A post in which the blogger thinks too hard about tapping someone on the shoulder while being tapped on the shoulder.
Content note: this is a sex-free and kink-free application of the concept of paper mache/monodirectionality (based off of the concept of a stone identity). Complex conditional touch aversion ahoy.
Today in choir class, the different sections of the ensemble were doing an unusually bad job of keeping time and staying in rhythm with each other. We don’t normally have this problem, but today was a bad day, I guess. So to work on the issue, the instructor had us each keep time by tapping on the shoulder of the person to our right.
After the whole song-and-dance of getting/giving personal clearance and dealing with the minor social awkwardness of being instructed to touch each other, we began the song again, tapping and being tapped on to the beat. Initially, this was just fine for me, but around the middle of the song there was a rough patch where suddenly even this minor, simple form of touch felt… bad-wrong.
That’s what I want to explore for a bit here.
It’s difficult to explain the change in sensation, so I’m going to start from what I know:
- In general, I don’t really mind the prospect of touching people or vice versa, depending on other things
- At the start of it, the only difficult part of this process was keeping time correctly in synch with others
- Whenever I noticed a discrepancy between the tapping I was feeling and the tapping I was doing, I made sure to adjust to match the former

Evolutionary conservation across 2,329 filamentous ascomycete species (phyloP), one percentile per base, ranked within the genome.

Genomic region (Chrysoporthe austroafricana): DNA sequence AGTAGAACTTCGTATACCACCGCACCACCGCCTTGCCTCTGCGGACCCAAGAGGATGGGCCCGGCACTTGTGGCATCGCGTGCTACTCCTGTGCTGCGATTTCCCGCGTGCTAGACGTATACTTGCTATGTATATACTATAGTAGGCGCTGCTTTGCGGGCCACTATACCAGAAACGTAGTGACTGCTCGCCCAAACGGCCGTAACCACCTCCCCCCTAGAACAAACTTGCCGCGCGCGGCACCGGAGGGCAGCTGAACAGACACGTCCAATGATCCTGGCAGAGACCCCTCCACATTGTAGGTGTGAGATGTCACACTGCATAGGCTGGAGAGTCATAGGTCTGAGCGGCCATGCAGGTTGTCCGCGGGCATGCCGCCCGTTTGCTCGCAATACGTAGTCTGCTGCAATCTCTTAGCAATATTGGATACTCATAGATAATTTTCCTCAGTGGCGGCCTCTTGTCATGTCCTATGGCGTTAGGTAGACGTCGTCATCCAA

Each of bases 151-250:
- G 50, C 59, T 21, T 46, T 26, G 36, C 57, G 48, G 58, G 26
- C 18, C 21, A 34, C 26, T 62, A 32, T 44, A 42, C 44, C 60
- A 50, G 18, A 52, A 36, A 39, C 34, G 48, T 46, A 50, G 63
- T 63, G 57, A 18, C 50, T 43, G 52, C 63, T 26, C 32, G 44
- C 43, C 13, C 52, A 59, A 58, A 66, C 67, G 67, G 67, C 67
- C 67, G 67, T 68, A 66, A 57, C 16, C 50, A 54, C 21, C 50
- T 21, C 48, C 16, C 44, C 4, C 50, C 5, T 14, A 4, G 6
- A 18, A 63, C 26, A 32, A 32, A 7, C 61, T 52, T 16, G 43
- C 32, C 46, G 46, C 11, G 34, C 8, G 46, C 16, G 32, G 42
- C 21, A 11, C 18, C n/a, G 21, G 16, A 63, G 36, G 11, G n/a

- And then… it’s like a switch flipped. Or like my tolerance had been used up. Or something.
I don’t really know how to describe the sensation that resulted. It’s not like being tapped on the shoulder inherently feels awful. But for a moment there, I felt weirdly… trapped? stuck? overwhelmed? Think of a scaled-down form of Chinese water torture. The repetitive little taps were distressing not because of any innate quality of theirs, but because of they were a certain combination of continuous, palpable, and outside of my control.
…which is strange that that bothered me, all in all, because it’s not like I hate being touched ordinarily.
I have to figure that outside input activates in me some need to be static, or that giving output deactivates my ability to process input comfortably, or else I just really hate being tapped on the shoulder more than I thought.
Granted, I’m overanalyzing a very brief slice of time here, but it stands out in my experience since, in general, I don’t touch people a lot.
It’s not just that it was difficult to concentrate on both sets of beats and make sure they matched. It’s that, while I was keeping time for the person on my right, the taps on my left shoulder began to feel more and more unpleasant until I tried to suppress the feeling by ignoring them altogether. It really did feel… viscerally alarming?
…which sounds melodramatic, I know. But it was enough to make me want to yank away.
I’d known for a while that I have a rather monodirectional brain. This was, I guess, just an unexpected confirmation.
Based on abstract descriptions of paper/stone/paper mache, though, I would’ve anticipated that this processing style would have manifested itself differently. Going still when being touched, maybe, or losing the ability to keep responding in kind.
Not… whatever the heck this was.
Maybe it’s because I started keeping time on the person on my right side before the other person started on my left. Maybe it’s because I was so focused on the output that the input felt… disruptive. Invasive. Too much to handle.
At least we weren’t asked to perform the exercise for long.